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Performance of Older Persons in a Simulated Shopping Task Is Influenced by Priming with Age Stereotypes

Performance of Older Persons in a Simulated Shopping Task Is Influenced by Priming with Age Stereotypes

  • Otmar Bock, 
  • Selçuk Akpinar


Previous research suggests that older persons show cognitive deficits in standardized laboratory tests, but not in more natural tests such as the Multiple Errands Task (MET). The absence of deficits in the latter tests has been attributed to the compensation of deficits by strategies based on life-long experience. To scrutinize this view, we primed older participants with positive or negative stereotypes about old age before administering MET. We found that compared to unprimed controls, priming with positive age stereotypes reduced the number of errors without changing response times, while priming with negative stereotypes changed neither errors not response times. We interpret our findings as evidence that positive age priming improved participants’ cognitive functions while leaving intact their experience-based compensation, and that negative age priming degraded participants’ cognitive functions which, however, was balanced by an even stronger experience-based compensation.


Among the most prominent signs of cognitive aging are deficits of executive functions and working memory [1]. Both are probably related to structural changes in the prefrontal cortex: this brain area shrinks in old age more dramatically than other brain regions do [2,3], exhibits a particularly prominent accumulation of senile plaques [4], and is functionally linked both with executive functions (review in [5]) and with working memory [6]. Stereotype Embodiment Theory [7, 8] offers an additional explanation of cognitive aging: older persons perform less well than young ones because they adopt and enact negative preconceptions about old age which prevail in society. On the positive side, this theory also stipulates that older persons will improve their performance after being exposed to positive preconceptions about old age; such preconceptions do exist, although they are less prevalent in many societies. Empirical support for Stereotype Embodiment Theory comes from studies on unconscious priming, where positive or negative age stereotypes were activated (‘primed’) without the participants’ awareness, such that participants could not willfully decide to counteract the activation. These studies have shown that persons exposed to negative age stereotypes subsequently perform worse on a range of motor and cognitive tasks than control participants, while persons exposed to positive age stereotypes perform better than control participants (see meta-analysis in [9]). The purpose of the present study is to evaluate whether the effects of age priming extend beyond standardized laboratory tasks, and include activities which resemble older persons’ everyday life.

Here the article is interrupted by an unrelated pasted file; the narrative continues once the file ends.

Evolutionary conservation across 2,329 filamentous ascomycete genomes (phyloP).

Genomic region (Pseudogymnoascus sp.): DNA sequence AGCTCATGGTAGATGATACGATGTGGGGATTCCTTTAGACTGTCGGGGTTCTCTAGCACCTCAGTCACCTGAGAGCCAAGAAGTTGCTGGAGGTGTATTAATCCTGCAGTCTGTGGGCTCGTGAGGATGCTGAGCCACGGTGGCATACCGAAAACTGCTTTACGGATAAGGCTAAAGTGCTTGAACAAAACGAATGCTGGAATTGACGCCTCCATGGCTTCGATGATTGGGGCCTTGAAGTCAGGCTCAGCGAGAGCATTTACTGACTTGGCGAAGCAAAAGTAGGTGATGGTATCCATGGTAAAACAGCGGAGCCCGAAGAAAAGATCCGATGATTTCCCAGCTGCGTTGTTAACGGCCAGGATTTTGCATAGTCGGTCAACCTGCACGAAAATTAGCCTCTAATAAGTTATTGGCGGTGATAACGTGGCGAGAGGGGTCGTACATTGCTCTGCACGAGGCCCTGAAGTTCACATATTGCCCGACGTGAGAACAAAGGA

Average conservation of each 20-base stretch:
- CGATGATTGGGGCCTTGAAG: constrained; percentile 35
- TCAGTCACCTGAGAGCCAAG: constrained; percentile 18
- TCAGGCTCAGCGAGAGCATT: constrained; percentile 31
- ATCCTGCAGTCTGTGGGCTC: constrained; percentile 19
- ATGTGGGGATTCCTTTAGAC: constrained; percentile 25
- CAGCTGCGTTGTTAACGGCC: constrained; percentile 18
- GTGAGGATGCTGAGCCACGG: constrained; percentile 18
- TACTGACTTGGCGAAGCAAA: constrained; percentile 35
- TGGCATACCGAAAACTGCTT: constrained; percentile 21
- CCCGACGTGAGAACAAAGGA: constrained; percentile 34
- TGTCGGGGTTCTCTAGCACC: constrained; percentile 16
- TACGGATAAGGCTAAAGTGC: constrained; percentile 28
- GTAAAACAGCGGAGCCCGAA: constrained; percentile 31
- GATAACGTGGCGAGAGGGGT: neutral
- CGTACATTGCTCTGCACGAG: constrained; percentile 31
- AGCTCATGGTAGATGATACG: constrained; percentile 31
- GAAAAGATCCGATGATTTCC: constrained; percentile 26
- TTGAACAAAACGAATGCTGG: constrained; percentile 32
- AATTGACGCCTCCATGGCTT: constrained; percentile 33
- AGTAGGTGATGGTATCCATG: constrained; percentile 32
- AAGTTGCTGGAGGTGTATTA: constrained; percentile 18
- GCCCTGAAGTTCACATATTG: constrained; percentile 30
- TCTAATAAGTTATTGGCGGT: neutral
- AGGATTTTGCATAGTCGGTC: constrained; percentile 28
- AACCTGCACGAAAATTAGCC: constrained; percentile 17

There is a long-standing debate in literature about whether standardized laboratory tasks of cognitive and motor functions are indicative of a person’s cognitive and motor abilities in real life [10]. According to WHO terminology, standardized tasks determine the testees’ ‘capacity’, but not necessarily their everyday ‘performance’ [11]. It has been argued that standardized tasks differ from everyday activities since they are repetitive, externally instructed, draw attention, don’t serve a desirable ultimate goal, and don’t allow participants to compensate the deficit of one function by invoking alternative functions. These differences could explain why age-related cognitive [12] and motor [13, 14] deficits were distinctly different in standardized laboratory tasks and in realistic tasks. We reasoned that the effects of age priming might also be distinctly different in laboratory and in realistic tasks.

The realistic task selected for the present study is modeled after everyday shopping activities. Specifically, we developed a computer-based version of the Multiple Errands Task (MET; [15]), in which participants are instructed to walk through a pedestrian precinct and carry out “errands” such as to buy certain items, to gather information about other items, and to be in a given place at a given time. MET therefore mainly taps the participants’ memory and planning skills. Previous work has shown that MET scores discriminate patients with prefrontal lesions from age-matched controls [15], and are more sensitive to prefrontal dysfunction that traditional clinical tests [16]. MET therefore seems to be a valid predictor of prefrontal integrity. However, older participants were found to perform quite well on MET [17] and on similar realistic tasks [1,18], in spite of their deficits on standardized cognitive tests [5, 6]. This discrepancy has been interpreted as evidence that for realistic but not for laboratory-type tasks, healthy older persons can overcome their cognitive deficits by using workaround strategies acquired through life-long experience [1].